Monthly Archives: July 2013

Signage on the Camino and in Life

yellow arrow, Najera

yellow arrow, Najera

The Camino is very well-marked. Much of it, in fact, is an exclusive use path through the countryside, and all along the entirety of Camino, yellow arrows and the familiar blue and yellow shell signs point Pilgrims ever forward towards Santiago.

But sometimes the Way plays Peekaboo with its Peregrinos.

Descending through the forest to Roncevalles early on, the path dwindles into a muddy clearing. Passing through the city of Logrono, the Camino appears to stop at a busy roundabout. Sometimes even out in the open countryside when the Camino is an actual path, a fork appears that looks just like the path you’re on.

Camino shell in pavement, Burgos

Camino shell in pavement, Burgos

"fork" in the Camino

“fork” in the Camino

“Where is the Camino? Or better, in Spanish:

“Donde esta el Camino?”

That question made me stop, and look with fresh eyes at the scene around me, and comb the environment for clues. Invariably, something would pop out of the landscape, like seeing Waldo in a “Where’s Waldo?” picture book.

There! I see a yellow arrow on a tree, or on a curb a block ahead. There! I see a bronze shell imbedded in the pavement. There! I see a blue and yellow Camino symbol up on the side of a building.

For a few days I took photos of yellow arrows, shells, and signage in general, which changed with each town and region. Some villages even painted a yellow stripe on the pavement through town to make it abundantly clear where the Camino was.

The Camino made me understand that I like knowing where I’m going. I already knew this, but the Camino made me understand it in a kinesthetic way. (I also learned, late in life, that I’m more of a kinesthetic learner than I realized.)

The Camino also taught me some valuable skills about finding my way forward when life brings you to a crossroads, or when the path you’re on forks, becomes muddled, muddy, or leads you to what seems like a never-ending roundabout you can’t seem to exit.

roundabout in Logrono

roundabout in Logrono

Here’s what I learned:

Stop. Take a sip of water. Pray. Consult the literature. Talk to your fellow pilgrims. Look up. Scan the landscape for markers, arrows, street signs, graffiti or kairns of stones left by others. If necessary, remove your boots and socks, and sit down. Push away the desire to know right away. Pray. Have a snack. Ask the locals. Pray some more. Then look again. The Camino is there. Walk.

Bridal Shoot and yellow arrows

Camino arrows leading Pilgrims out of Leon from the Parador and Bridal photo shoot

Camino sign in Leon

Inconspicuous Camino sign in center of Leon

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Categories: Camino, Reflections, Spiritual Growth, Spirituality | Tags: , , | 7 Comments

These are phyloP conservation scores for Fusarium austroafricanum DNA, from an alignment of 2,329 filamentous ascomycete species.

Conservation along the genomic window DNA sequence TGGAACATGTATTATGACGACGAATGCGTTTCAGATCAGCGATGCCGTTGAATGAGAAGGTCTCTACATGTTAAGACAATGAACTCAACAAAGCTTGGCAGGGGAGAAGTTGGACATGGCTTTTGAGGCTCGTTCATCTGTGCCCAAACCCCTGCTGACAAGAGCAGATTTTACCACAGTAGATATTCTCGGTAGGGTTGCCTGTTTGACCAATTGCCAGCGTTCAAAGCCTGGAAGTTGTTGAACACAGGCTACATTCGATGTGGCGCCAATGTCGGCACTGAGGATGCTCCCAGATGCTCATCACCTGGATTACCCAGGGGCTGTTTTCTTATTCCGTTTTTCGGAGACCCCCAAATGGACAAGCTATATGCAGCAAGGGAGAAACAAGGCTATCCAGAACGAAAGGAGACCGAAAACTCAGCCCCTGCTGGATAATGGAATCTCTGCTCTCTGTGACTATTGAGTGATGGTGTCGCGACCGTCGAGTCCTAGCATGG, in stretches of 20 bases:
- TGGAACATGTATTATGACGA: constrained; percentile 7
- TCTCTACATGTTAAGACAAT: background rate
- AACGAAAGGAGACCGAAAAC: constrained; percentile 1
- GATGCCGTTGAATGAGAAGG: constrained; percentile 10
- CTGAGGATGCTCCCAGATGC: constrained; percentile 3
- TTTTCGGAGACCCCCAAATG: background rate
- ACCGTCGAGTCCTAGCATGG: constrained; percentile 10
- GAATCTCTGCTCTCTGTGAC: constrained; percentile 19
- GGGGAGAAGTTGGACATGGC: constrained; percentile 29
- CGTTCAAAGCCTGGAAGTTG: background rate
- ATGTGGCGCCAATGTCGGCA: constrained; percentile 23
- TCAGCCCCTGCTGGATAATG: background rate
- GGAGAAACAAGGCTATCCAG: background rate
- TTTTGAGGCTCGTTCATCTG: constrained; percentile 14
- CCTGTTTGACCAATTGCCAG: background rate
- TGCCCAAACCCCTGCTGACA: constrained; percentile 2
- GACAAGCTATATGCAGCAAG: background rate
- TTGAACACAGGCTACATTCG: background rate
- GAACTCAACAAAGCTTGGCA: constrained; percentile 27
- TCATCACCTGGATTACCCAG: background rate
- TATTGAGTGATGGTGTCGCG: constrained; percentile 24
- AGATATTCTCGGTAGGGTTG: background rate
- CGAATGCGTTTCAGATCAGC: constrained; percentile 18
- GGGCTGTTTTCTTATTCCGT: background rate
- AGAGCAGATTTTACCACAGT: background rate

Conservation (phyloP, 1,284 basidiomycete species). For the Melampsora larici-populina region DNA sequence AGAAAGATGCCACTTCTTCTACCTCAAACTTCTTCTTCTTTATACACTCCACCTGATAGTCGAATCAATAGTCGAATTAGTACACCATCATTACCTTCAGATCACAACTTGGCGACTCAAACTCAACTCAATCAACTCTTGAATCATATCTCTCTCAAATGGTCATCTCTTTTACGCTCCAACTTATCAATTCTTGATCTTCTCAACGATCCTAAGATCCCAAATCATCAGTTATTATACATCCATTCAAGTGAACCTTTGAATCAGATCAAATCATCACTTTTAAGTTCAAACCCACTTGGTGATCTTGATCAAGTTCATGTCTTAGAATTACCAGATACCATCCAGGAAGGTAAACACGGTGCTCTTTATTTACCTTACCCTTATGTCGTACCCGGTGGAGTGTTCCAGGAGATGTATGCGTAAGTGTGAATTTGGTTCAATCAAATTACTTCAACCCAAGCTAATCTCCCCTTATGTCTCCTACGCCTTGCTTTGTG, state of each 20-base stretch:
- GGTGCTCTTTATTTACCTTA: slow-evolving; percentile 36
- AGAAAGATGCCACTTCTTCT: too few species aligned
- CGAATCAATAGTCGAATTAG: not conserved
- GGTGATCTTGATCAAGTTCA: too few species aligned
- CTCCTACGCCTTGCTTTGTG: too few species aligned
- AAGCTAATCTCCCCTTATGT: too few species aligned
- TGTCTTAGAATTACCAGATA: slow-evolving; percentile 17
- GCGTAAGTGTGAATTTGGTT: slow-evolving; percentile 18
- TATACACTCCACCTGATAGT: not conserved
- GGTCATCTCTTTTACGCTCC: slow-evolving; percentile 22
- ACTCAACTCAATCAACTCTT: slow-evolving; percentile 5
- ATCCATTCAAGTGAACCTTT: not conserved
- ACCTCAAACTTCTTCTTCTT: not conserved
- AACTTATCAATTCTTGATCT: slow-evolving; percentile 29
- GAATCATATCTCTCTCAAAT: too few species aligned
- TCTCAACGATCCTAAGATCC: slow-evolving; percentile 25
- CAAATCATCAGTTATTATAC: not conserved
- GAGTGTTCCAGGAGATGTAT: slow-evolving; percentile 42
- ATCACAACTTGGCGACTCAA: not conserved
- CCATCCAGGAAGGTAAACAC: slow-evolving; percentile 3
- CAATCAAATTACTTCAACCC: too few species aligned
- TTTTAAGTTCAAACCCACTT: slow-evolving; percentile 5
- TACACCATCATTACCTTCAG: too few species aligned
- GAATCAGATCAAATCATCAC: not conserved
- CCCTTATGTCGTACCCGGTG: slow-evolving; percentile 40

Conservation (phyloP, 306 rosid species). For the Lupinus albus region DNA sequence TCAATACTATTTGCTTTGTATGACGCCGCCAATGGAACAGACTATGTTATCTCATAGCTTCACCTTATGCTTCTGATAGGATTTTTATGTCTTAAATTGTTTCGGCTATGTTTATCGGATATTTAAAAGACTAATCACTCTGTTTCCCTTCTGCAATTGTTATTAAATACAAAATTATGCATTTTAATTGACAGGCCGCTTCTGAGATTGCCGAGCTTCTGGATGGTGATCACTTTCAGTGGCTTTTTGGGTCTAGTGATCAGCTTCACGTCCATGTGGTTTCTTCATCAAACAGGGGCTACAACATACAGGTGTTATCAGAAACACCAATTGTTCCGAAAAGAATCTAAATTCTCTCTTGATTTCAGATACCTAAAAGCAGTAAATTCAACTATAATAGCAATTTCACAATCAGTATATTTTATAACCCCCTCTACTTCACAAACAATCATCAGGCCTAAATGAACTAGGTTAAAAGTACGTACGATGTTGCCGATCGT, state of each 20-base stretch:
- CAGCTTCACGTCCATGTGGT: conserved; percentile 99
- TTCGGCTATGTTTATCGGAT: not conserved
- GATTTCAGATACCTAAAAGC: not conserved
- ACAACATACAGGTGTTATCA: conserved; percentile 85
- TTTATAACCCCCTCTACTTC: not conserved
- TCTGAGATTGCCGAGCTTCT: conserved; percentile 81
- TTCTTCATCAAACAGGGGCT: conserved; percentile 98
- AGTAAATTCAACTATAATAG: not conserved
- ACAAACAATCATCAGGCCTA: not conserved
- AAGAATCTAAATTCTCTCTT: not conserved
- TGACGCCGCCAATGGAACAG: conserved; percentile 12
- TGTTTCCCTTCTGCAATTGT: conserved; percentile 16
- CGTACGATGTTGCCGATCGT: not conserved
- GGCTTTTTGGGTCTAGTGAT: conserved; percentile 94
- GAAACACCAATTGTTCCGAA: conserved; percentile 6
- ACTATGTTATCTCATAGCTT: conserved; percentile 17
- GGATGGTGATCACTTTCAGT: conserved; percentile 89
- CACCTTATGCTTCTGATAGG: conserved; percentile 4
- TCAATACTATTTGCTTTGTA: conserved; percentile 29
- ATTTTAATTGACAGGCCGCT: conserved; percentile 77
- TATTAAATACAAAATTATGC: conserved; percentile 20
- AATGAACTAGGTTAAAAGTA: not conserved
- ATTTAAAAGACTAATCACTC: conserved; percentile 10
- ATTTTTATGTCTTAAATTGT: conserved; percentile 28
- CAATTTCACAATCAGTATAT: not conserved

Walking through a Painting

Back home in the Bay Area, bright orange California poppies make a brief appearance in the Spring. I expect poppies to be that distinctive color of our official state flower. In Spain, I was surprised to find poppies of a different color! The Camino led me through fields of green wheat lit with brilliant red poppies. I felt like I was walking through a painting. Where had I seen this before? In Monet, of course!

DSCN0060DSCN0085

DSCN0061Monet - Coquelicots - Poppies at Argenteuil - 1873

 

Categories: Camino, June 2013, Reflections | Tags: , , | 3 Comments

I am the Vine, you are the branches.

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I’ve seen grapevines all my life in Wine Country of Napa and Sonoma Counties.  But walking through the Wine Region of Rioja in Spain was a different experience.  We were not whizzing by in a car.  I could reach out and touch those vines, feel the texture of the leaves. I stepped on the same soil they were growing in.  It was much more real.

We often saw workers in the vineyards trimming and pruning the vines by hand.  It reminded me of this passage in John’s Gospel.

“I am the true vine, and my Father is the vinegrower. He removes every branch in me that bears no fruit. Every branch that bears fruit he prunes to make it bear more fruit. You have already been cleansed[ by the word that I have spoken to you. Abide in me as I abide in you. Just as the branch cannot bear fruit by itself unless it abides in the vine, neither can you unless you abide in me. I am the vine, you are the branches. Those who abide in me and I in them bear much fruit, because apart from me you can do nothing. Whoever does not abide in me is thrown away like a branch and withers; such branches are gathered, thrown into the fire, and burned.  John 15: 1-6

Entering into the rhythm of the Camino, “abiding” in it,  brought me joy and meaning. As I walked, I felt an unspoken connection with other Pilgrims walking with me towards a common goal. I also walked in the joy of the present moment.  With each step, I felt very much like a branch connected to the Vine of life, being nourished and encouraged to grow spiritually and physically.

I walked by ancient grapevines, twisted and rough. Bright green, pliant vines were bursting out of their knarled fists of bark.

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One day we passed a pile of grapevines that had been pulled out, and stacked by the side of the Camino.  Their fruitful life had ended.  New grapevines were being planted in their place.  That, too, was a symbol of Resurrection, and gave me new insight into Jesus’ words in the Gospel of John.

Categories: Camino, Gospel of John, Reflections, Spiritual Growth, Spirituality | Tags: , , , | Leave a comment

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